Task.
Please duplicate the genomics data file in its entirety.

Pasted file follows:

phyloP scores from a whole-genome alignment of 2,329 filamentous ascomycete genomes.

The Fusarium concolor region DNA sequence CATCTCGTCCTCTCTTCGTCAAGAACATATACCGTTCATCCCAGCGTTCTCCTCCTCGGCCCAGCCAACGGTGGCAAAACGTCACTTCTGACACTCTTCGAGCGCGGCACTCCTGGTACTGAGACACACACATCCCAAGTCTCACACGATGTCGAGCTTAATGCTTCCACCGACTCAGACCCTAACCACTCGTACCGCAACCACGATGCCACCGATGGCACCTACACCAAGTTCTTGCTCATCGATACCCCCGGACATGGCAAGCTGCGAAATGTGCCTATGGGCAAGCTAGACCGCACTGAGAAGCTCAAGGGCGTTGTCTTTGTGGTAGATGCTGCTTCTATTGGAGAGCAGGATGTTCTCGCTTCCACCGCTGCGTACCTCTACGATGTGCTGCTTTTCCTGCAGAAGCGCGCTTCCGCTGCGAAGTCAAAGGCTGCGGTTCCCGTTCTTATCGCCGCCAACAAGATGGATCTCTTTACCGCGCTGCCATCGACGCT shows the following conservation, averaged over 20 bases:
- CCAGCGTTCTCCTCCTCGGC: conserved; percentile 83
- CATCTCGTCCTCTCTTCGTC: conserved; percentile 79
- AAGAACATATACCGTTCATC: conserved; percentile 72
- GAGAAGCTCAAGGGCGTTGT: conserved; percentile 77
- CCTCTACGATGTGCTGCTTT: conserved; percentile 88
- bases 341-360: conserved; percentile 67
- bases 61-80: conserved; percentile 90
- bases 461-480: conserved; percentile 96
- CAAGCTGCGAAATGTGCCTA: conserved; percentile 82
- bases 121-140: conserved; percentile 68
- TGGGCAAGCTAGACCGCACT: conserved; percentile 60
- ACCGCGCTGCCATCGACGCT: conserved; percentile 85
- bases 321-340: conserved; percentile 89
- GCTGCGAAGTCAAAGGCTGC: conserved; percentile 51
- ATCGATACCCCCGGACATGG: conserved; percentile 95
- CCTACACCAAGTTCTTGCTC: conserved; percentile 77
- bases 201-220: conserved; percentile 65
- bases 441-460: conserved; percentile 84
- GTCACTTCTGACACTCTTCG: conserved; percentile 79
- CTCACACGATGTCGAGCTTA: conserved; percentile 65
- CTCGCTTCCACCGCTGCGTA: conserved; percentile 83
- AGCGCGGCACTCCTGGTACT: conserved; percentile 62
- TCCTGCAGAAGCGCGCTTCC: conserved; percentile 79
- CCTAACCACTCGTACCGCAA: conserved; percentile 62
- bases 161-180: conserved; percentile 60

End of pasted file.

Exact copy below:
phyloP scores from a whole-genome alignment of 2,329 filamentous ascomycete genomes.

The Fusarium concolor region DNA sequence CATCTCGTCCTCTCTTCGTCAAGAACATATACCGTTCATCCCAGCGTTCTCCTCCTCGGCCCAGCCAACGGTGGCAAAACGTCACTTCTGACACTCTTCGAGCGCGGCACTCCTGGTACTGAGACACACACATCCCAAGTCTCACACGATGTCGAGCTTAATGCTTCCACCGACTCAGACCCTAACCACTCGTACCGCAACCACGATGCCACCGATGGCACCTACACCAAGTTCTTGCTCATCGATACCCCCGGACATGGCAAGCTGCGAAATGTGCCTATGGGCAAGCTAGACCGCACTGAGAAGCTCAAGGGCGTTGTCTTTGTGGTAGATGCTGCTTCTATTGGAGAGCAGGATGTTCTCGCTTCCACCGCTGCGTACCTCTACGATGTGCTGCTTTTCCTGCAGAAGCGCGCTTCCGCTGCGAAGTCAAAGGCTGCGGTTCCCGTTCTTATCGCCGCCAACAAGATGGATCTCTTTACCGCGCTGCCATCGACGCT shows the following conservation, averaged over 20 bases:
- CCAGCGTTCTCCTCCTCGGC: conserved; percentile 83
- CATCTCGTCCTCTCTTCGTC: conserved; percentile 79
- AAGAACATATACCGTTCATC: conserved; percentile 72
- GAGAAGCTCAAGGGCGTTGT: conserved; percentile 77
- CCTCTACGATGTGCTGCTTT: conserved; percentile 88
- bases 341-360: conserved; percentile 67
- bases 61-80: conserved; percentile 90
- bases 461-480: conserved; percentile 96
- CAAGCTGCGAAATGTGCCTA: conserved; percentile 82
- bases 121-140: conserved; percentile 68
- TGGGCAAGCTAGACCGCACT: conserved; percentile 60
- ACCGCGCTGCCATCGACGCT: conserved; percentile 85
- bases 321-340: conserved; percentile 89
- GCTGCGAAGTCAAAGGCTGC: conserved; percentile 51
- ATCGATACCCCCGGACATGG: conserved; percentile 95
- CCTACACCAAGTTCTTGCTC: conserved; percentile 77
- bases 201-220: conserved; percentile 65
- bases 441-460: conserved; percentile 84
- GTCACTTCTGACACTCTTCG: conserved; percentile 79
- CTCACACGATGTCGAGCTTA: conserved; percentile 65
- CTCGCTTCCACCGCTGCGTA: conserved; percentile 83
- AGCGCGGCACTCCTGGTACT: conserved; percentile 62
- TCCTGCAGAAGCGCGCTTCC: conserved; percentile 79
- CCTAACCACTCGTACCGCAA: conserved; percentile 62
- bases 161-180: conserved; percentile 60